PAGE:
An invaluable connection between two cultures brought to life by remote footy 

Tucky NAIDOC Week

Maningrida is one of the largest remote communities in the Northern Territory and also produces some large footy passion and talent. 

Damian Tuck was living in Canberra when he decided to pack his bags and move to the coastal Arnhem Land town to take on the role of Remote Development Manager. His job was to deliver football programs in the community, but perhaps more importantly, it gave him a new perspective on our first nation’s history and living culture. 

“My eyes were opened through my work with AFL Northern Territory (AFLNT) in Maningrida,” Damian said. 

“I was in a very fortunate position to learn about some aspects of Indigenous culture.

“It was great to see that culture in Maningrida is important but also that culture and football can work together,” he said. 

While living and working in Maningrida, Damian was instrumental in developing the community’s women’s league – a task that had previously proved tricky. 

“Even though it started with only a couple of women attending, we got to a point where we were getting close to 50 local women turning up on a Friday night for a game under lights,” he said. 

“In the past it has been difficult to get women’s footy up and running in Maningrida but as a committee we were determined to make an impact.” 

It is nothing new to say sport is an important community pillar in establishing social cohesion and purpose, but footy in our remote communities means so much more. 

“Football is a really significant activity for the kids in Maningrida and it was something I probably didn’t appreciate until I started to work in the community,” Damian explained. 

“Because of the popularity of footy in remote communities we can certainly utilise it as a vehicle to assist with a whole bunch of social issues – getting kids to school, providing a safe and happy environment for the kids to reach their potential both on and off the field, health, fitness, being a leader, playing fairly and pathways to talent programs.” 

“The kids are naturally talented, athletic and totally drawn to our game – it’s a perfect fit.” 

AFLNT Maningrida Remote Community Trainee Juan Darwin who is a Burarra Gorryindi man 
quickly became good friends with Damian during his time in the town. 

“I started working with Damian and we started to connect and our friendship got stronger and stronger,” Juan explained. 

“Damian became a really good friend of mine.”

Juan helps with managing the senior male and female footy competitions, school and youth based programs and played a big part in Damian’s process of learning and appreciating aboriginal culture. He soon became Damian’s go to person for advice and information about community business.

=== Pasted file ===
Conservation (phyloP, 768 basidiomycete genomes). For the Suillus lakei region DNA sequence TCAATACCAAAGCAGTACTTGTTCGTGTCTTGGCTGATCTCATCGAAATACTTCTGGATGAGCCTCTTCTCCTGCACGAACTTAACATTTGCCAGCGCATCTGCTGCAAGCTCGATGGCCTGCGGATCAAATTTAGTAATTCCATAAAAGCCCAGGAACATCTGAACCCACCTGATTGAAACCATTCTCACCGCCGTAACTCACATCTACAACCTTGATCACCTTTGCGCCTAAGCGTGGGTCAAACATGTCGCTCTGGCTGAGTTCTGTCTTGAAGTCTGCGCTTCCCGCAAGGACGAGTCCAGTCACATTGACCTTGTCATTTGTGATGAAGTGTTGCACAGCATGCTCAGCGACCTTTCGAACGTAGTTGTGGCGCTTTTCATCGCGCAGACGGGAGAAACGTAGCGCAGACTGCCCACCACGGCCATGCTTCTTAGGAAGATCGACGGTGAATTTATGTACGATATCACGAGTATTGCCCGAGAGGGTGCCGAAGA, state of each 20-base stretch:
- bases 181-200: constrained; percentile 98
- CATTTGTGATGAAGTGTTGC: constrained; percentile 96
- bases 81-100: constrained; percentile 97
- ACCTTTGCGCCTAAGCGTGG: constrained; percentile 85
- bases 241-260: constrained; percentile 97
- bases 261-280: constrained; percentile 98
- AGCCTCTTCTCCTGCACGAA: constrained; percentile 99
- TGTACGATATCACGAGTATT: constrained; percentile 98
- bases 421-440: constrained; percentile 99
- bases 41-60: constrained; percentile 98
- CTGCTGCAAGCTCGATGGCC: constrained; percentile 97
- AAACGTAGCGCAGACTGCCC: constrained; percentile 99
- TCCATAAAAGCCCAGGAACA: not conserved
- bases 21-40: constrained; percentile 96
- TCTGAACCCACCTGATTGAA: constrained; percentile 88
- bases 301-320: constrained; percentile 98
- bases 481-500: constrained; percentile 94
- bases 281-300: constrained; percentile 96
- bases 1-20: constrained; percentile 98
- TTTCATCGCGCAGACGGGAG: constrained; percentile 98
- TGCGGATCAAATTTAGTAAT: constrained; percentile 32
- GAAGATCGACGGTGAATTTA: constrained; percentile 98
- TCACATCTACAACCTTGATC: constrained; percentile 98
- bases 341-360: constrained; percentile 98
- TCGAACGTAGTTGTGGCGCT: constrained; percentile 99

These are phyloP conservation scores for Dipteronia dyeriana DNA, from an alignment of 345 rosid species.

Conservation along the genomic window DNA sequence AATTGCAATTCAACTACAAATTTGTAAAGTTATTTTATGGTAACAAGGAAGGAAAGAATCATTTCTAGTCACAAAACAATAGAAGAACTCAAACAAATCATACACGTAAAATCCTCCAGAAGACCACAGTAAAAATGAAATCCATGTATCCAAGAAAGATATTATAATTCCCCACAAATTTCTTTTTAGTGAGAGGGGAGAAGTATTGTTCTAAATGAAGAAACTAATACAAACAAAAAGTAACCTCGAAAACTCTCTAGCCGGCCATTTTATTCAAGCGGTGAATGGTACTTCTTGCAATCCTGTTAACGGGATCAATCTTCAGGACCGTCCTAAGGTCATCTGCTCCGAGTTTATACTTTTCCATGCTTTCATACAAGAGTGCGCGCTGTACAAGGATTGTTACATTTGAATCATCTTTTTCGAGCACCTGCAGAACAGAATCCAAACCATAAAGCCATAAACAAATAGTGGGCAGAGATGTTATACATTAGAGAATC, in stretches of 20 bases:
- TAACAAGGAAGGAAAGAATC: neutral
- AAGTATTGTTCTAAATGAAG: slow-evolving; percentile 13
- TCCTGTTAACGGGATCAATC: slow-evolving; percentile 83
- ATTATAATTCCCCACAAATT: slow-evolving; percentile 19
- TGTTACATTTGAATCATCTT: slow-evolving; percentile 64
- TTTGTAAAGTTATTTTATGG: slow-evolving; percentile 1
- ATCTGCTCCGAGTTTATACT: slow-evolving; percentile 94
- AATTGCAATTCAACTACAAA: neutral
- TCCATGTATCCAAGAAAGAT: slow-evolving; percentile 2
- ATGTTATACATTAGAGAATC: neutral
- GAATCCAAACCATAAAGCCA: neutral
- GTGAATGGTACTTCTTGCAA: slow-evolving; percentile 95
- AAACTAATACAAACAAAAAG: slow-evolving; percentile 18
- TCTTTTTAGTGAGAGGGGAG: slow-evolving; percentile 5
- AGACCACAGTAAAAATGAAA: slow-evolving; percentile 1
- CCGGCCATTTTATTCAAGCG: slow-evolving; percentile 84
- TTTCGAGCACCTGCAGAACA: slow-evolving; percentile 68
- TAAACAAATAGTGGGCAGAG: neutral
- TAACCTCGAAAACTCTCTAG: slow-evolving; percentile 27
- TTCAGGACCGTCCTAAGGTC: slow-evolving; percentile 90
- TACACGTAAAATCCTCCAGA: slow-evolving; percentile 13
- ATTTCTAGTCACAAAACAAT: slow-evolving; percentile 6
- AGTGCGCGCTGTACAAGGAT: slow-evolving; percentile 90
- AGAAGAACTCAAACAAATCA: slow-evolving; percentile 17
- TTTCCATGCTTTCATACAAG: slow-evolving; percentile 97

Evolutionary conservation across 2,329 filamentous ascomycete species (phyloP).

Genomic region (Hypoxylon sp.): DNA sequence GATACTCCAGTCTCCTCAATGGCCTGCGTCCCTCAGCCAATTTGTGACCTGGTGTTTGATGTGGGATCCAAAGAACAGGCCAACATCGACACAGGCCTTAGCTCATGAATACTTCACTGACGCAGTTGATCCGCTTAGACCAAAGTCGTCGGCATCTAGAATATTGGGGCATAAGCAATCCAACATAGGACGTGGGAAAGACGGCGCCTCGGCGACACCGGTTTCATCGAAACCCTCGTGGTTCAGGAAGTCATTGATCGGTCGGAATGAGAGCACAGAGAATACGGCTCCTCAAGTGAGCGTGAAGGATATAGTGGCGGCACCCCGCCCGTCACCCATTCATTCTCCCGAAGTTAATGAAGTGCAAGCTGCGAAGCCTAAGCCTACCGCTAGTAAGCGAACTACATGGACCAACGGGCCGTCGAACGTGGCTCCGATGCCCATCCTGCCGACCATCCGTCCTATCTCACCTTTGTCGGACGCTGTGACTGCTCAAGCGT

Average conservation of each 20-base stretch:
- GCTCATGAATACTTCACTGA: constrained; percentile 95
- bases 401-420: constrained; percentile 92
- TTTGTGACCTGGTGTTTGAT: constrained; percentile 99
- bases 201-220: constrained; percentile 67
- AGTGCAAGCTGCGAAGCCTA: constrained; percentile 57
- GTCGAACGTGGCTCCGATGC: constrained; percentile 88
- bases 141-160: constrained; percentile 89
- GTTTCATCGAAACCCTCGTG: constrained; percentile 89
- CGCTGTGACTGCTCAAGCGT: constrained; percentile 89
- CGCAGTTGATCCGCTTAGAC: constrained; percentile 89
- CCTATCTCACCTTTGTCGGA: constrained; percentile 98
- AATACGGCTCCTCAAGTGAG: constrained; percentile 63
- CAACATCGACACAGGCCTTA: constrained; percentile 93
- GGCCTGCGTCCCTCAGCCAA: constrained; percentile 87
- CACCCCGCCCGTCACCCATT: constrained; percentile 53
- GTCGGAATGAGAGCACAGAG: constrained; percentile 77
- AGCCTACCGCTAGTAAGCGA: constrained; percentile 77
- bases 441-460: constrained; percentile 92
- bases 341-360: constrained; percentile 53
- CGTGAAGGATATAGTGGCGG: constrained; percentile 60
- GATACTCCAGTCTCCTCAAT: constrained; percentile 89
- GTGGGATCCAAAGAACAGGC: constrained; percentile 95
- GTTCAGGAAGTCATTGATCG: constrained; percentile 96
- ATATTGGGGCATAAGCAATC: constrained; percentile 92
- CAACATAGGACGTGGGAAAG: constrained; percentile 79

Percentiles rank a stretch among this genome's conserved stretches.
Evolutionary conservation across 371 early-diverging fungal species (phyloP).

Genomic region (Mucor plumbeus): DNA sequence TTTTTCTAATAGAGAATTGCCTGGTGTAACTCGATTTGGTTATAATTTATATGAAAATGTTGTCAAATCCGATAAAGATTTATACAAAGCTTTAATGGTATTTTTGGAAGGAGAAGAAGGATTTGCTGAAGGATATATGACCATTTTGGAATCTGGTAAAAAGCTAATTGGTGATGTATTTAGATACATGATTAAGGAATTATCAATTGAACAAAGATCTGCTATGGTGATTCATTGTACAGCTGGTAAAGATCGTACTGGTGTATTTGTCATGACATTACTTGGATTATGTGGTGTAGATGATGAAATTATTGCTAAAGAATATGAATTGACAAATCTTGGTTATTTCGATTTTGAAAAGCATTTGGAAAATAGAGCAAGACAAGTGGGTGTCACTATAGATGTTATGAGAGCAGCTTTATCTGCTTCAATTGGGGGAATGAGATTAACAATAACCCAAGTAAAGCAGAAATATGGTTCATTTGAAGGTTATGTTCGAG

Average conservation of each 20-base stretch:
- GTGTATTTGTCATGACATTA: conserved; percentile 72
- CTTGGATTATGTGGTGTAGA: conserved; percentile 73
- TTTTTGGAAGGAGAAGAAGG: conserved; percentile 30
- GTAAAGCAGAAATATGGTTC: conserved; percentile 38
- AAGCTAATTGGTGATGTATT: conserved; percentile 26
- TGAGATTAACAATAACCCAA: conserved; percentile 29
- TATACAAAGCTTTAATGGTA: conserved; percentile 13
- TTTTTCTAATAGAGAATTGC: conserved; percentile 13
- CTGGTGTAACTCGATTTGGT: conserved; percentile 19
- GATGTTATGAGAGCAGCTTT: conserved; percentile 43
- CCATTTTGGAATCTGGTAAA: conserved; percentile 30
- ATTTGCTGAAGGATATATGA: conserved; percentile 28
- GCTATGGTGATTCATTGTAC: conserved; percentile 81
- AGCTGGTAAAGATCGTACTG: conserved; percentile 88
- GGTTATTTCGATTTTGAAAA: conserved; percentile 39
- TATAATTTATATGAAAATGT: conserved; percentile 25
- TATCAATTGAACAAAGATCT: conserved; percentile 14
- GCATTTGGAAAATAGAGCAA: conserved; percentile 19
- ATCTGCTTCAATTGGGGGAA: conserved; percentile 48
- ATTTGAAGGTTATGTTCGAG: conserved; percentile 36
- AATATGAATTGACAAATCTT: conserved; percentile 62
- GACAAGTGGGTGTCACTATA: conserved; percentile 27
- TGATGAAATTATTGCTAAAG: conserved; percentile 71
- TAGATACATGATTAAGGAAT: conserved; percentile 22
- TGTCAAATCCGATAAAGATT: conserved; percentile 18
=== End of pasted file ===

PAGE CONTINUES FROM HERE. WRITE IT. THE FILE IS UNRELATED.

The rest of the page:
“I used to take him out hunting and sometimes I helped him out to explain what our culture is,” Juan said. 

“When Damian would go out bush I would explain to him things like ceremony and how there would be road blocks, so he would know to call me to try find out if the road is open and whether it was ok to drive through.” 

The pair grew a mutual respect for one another, and when coupled with their strong friendship the duo left an undeniable mark on the Maningrida football community. What left its biggest mark on Damian though from his time in the Top End was the power of learning and staying connected to country. 

“What stuck with me the most and had the most impact on me was that the students were their most happy and their most engaged in those cultural learning environments,” Damian said. 

Damian has now returned to Canberra and takes with him a special understanding of the Maningrida way of life backed by invaluable stories and experiences he now shares with friends and family. 

“I’m so thankful for that opportunity to better understand some of the 65 000 year history that I was living and working in.” 

The NTFL Indigenous Round coincides with NAIDOC week to earmark an important time to recognise Aboriginal culture and history. Aboriginal and Torres Strait Islander people have made an insurmountable contribution to the game in the Territory and is all the more rich and better for it. 

Across Round 7 of the 2020/21 NTFL season, AFLNT will celebrate our nation’s first people through a number of initiatives. 

Friday 13 November 
•    AFL NAIDOC Round in Groote Eylandt 
•    Angurugu, Umbakumba and Alyangula 
•    An evening of local footy and celebrations including a barbecue, music and kids activities

Saturday 14 November 
•    Wanderers and Darwin Buffaloes go head to head to play for the second annual Nungalinya Cup
•    Richard Fejo will deliver a moving welcome to country to rightfully and respectfully acknowledge the Larrakia people 
•    Football great Mark Motlop will present the game medals post-match and award the Nungalinya cup to the winning team